When Searle & Co. transported the mail daily, they must have supposed they were doing so for a compensation. The postmaster at New York had been instructed from the General Post Office Department to give them the mail daily, and could they have come to any other conclusion under what had taken place—that the mail being delivered to them daily, they were by the same order instructed to carry it daily?

I cannot doubt Mr. Kendall was mistaken in regard to the authority of Mr. Avery to act for the companies. That was the basis of bis decision. An application was made to Congress, and an unfavorable report was made by the Committee on Post Offices and Post Roads, on the decision of Mr. Kendall. The subsequent Postmaster Generals have declined to reverse the first decision. It was under these circumstances, and after these repeated decisions, that the question was submitted to Mr. Farrelly, the Auditor, to state an account, and to find the amount due to Daniel Searle & Co. for the four extra daily trips during the suspension of steamboat navigation the two first years of their contract, as above mentioned. After briefly referring to the facts and the law, and after presenting various considerations for his conclusion, the Auditor says:

“As, therefore, there is no provision in the contract to pay Searle & Co. for carrying the mail the four additional trips, the claim is not an account which I have any authority to settle.”

From this decision an appeal was taken to this office. I am to say whether that decision is right or wrong. I have stated the facts more at large than may be necessary, but my motive was to attract the attention of the Postmaster General to those that are the most prominent, without subjecting him to the labor of collating them from the papers if he should think proper to re-examine the case; and if he should not, then that the same service might be rendered to a committee of Congress, if application should be made them for relief.

By the act of July 2, 1836, all contracts on behalf of the Post Office Department are to be made by the Postmaster General, and all debts for the department are to be created by him. This includes the compensation or money to be paid, as well as the thing that is to be done. Take this very case.

The Pottmaster General contracted with Daniel Searle & Co. to transport the mail on route No. 1157, from Milford, in Pennsylvania, to Owego, in New York, three times a week in fourhorse post coaches, at the rate of $5,000 per annum. In making the contract he reserved to himself the right to increase the service, alter the route, he making adequate compensation for any expense occasioned thereby, not however to exceed the exact proportion of the original amount to the additional duties required. This left with the Postmaster General himself, and with no other person, to say what would be an adequate compensation. This is the agreement of the parties to the contract. The contractors say they were ordered to perform additional service. The Postmaster General denies he ever gave such an order. If resort is had to the writing on the acceptance of the bid, or to the endorsement on the margin of the contract, to prove that additional service was to be performed, neither contained a provision that a compensation is to be paid, and the rate of compensation is left by the law, and by the contract, to the discretion of the Postmaster General.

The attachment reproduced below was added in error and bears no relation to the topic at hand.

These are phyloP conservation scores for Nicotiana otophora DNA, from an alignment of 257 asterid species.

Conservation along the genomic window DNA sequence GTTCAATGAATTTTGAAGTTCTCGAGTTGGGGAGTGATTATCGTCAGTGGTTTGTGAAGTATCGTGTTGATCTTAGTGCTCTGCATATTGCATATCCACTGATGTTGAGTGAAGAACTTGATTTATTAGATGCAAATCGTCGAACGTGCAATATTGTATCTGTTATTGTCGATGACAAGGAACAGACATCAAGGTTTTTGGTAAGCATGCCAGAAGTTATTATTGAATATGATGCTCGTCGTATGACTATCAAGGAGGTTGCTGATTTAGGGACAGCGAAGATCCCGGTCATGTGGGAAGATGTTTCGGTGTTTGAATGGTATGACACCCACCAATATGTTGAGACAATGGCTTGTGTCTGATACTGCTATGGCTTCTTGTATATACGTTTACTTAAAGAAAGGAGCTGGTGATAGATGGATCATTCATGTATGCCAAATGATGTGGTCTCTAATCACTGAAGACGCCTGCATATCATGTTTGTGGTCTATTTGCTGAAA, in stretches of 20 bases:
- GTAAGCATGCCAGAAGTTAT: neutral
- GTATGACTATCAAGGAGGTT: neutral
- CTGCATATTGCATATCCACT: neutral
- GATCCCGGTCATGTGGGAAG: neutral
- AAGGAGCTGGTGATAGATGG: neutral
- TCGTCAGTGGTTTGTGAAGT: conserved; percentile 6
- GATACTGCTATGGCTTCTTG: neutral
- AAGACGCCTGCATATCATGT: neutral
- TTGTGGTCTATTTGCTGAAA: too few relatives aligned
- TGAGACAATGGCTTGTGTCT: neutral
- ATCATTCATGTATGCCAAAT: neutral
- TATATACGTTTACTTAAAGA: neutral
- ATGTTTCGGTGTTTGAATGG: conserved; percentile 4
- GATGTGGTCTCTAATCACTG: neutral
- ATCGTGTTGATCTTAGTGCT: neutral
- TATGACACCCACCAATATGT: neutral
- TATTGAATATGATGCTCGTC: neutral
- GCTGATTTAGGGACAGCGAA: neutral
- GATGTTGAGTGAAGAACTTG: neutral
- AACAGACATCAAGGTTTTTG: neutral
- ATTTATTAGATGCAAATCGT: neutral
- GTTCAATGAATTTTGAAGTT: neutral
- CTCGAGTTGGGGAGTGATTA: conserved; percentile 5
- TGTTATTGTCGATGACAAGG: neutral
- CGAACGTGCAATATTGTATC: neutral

When the Postmaster General perfects a contract, then the duty of the Auditor commences.

It is said by Mr. Sherman that a data is given by which the Auditor can ascertain what should be paid to Searle & Co., by taking, Ist, the contract price, and paying for the additional mail service at the rate of compensation stipulated by the contract; or 2d, by taking the rate of allowance made by the Postmaster General to Messrs. Searle & Co. for the iwo years succeeding the first of January, 1837, for performing the like service after the expiration of the contract of A. Morgan & Co., on route No. 774. By resorting to either or any other mode of ascertaining what this additional service is worth pre-supposes that the Auditor can fix the compensation, which, in my opinion, is erroneous. That power is with the Postmaster General and with Congress, and not with the Auditor nor with the Comptroller.

Having examined the facts and the law presented in this case, and duly considered the same, I concur with the Hon. J. W. Farrelly in the decision he has made, and affirm the same. I do not doubt that Daniel Searle & Co. are entitled to compensation for the additional service performed as mentioned above, but that they can only find relief at the hands of the Postmaster General, or at the hands of Congress, if he thinks he is not permitted to act in the matter by reason of the decisions of his predecessors.